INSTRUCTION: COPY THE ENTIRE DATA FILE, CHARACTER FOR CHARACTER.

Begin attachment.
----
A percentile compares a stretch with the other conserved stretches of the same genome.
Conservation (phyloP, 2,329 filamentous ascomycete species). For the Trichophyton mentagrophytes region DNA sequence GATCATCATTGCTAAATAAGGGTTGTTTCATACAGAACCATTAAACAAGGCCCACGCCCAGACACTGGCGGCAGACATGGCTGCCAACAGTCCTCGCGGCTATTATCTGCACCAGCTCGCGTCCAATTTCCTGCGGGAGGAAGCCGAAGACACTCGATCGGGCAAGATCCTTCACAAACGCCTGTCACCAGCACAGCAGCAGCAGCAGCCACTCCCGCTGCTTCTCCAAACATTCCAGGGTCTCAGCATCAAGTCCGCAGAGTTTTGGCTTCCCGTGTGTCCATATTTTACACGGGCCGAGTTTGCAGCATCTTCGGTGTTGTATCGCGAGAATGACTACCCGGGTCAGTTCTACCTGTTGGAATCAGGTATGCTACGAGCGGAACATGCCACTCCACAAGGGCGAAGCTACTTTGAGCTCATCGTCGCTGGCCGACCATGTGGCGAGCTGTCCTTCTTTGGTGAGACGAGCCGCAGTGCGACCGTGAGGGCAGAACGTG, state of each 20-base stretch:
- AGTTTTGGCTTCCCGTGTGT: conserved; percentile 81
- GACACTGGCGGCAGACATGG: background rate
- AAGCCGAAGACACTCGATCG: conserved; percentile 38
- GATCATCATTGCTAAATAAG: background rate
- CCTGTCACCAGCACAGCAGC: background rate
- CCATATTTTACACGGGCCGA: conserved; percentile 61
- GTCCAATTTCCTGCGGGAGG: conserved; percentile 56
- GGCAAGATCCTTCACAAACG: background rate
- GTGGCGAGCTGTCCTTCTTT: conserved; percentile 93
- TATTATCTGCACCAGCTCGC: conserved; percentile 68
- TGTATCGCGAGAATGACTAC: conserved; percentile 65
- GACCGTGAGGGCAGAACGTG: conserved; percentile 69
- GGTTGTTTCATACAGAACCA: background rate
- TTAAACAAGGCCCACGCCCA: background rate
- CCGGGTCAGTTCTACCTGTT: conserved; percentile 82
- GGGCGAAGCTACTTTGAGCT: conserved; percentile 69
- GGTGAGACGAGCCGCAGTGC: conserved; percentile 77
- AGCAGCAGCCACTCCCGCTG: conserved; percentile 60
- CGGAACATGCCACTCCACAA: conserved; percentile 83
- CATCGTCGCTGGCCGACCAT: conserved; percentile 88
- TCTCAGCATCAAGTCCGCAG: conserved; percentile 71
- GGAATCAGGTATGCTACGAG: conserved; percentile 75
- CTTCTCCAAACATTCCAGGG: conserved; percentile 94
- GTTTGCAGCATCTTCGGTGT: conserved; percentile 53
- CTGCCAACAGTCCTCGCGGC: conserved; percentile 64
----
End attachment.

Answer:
A percentile compares a stretch with the other conserved stretches of the same genome.
Conservation (phyloP, 2,329 filamentous ascomycete species). For the Trichophyton mentagrophytes region DNA sequence GATCATCATTGCTAAATAAGGGTTGTTTCATACAGAACCATTAAACAAGGCCCACGCCCAGACACTGGCGGCAGACATGGCTGCCAACAGTCCTCGCGGCTATTATCTGCACCAGCTCGCGTCCAATTTCCTGCGGGAGGAAGCCGAAGACACTCGATCGGGCAAGATCCTTCACAAACGCCTGTCACCAGCACAGCAGCAGCAGCAGCCACTCCCGCTGCTTCTCCAAACATTCCAGGGTCTCAGCATCAAGTCCGCAGAGTTTTGGCTTCCCGTGTGTCCATATTTTACACGGGCCGAGTTTGCAGCATCTTCGGTGTTGTATCGCGAGAATGACTACCCGGGTCAGTTCTACCTGTTGGAATCAGGTATGCTACGAGCGGAACATGCCACTCCACAAGGGCGAAGCTACTTTGAGCTCATCGTCGCTGGCCGACCATGTGGCGAGCTGTCCTTCTTTGGTGAGACGAGCCGCAGTGCGACCGTGAGGGCAGAACGTG, state of each 20-base stretch:
- AGTTTTGGCTTCCCGTGTGT: conserved; percentile 81
- GACACTGGCGGCAGACATGG: background rate
- AAGCCGAAGACACTCGATCG: conserved; percentile 38
- GATCATCATTGCTAAATAAG: background rate
- CCTGTCACCAGCACAGCAGC: background rate
- CCATATTTTACACGGGCCGA: conserved; percentile 61
- GTCCAATTTCCTGCGGGAGG: conserved; percentile 56
- GGCAAGATCCTTCACAAACG: background rate
- GTGGCGAGCTGTCCTTCTTT: conserved; percentile 93
- TATTATCTGCACCAGCTCGC: conserved; percentile 68
- TGTATCGCGAGAATGACTAC: conserved; percentile 65
- GACCGTGAGGGCAGAACGTG: conserved; percentile 69
- GGTTGTTTCATACAGAACCA: background rate
- TTAAACAAGGCCCACGCCCA: background rate
- CCGGGTCAGTTCTACCTGTT: conserved; percentile 82
- GGGCGAAGCTACTTTGAGCT: conserved; percentile 69
- GGTGAGACGAGCCGCAGTGC: conserved; percentile 77
- AGCAGCAGCCACTCCCGCTG: conserved; percentile 60
- CGGAACATGCCACTCCACAA: conserved; percentile 83
- CATCGTCGCTGGCCGACCAT: conserved; percentile 88
- TCTCAGCATCAAGTCCGCAG: conserved; percentile 71
- GGAATCAGGTATGCTACGAG: conserved; percentile 75
- CTTCTCCAAACATTCCAGGG: conserved; percentile 94
- GTTTGCAGCATCTTCGGTGT: conserved; percentile 53
- CTGCCAACAGTCCTCGCGGC: conserved; percentile 64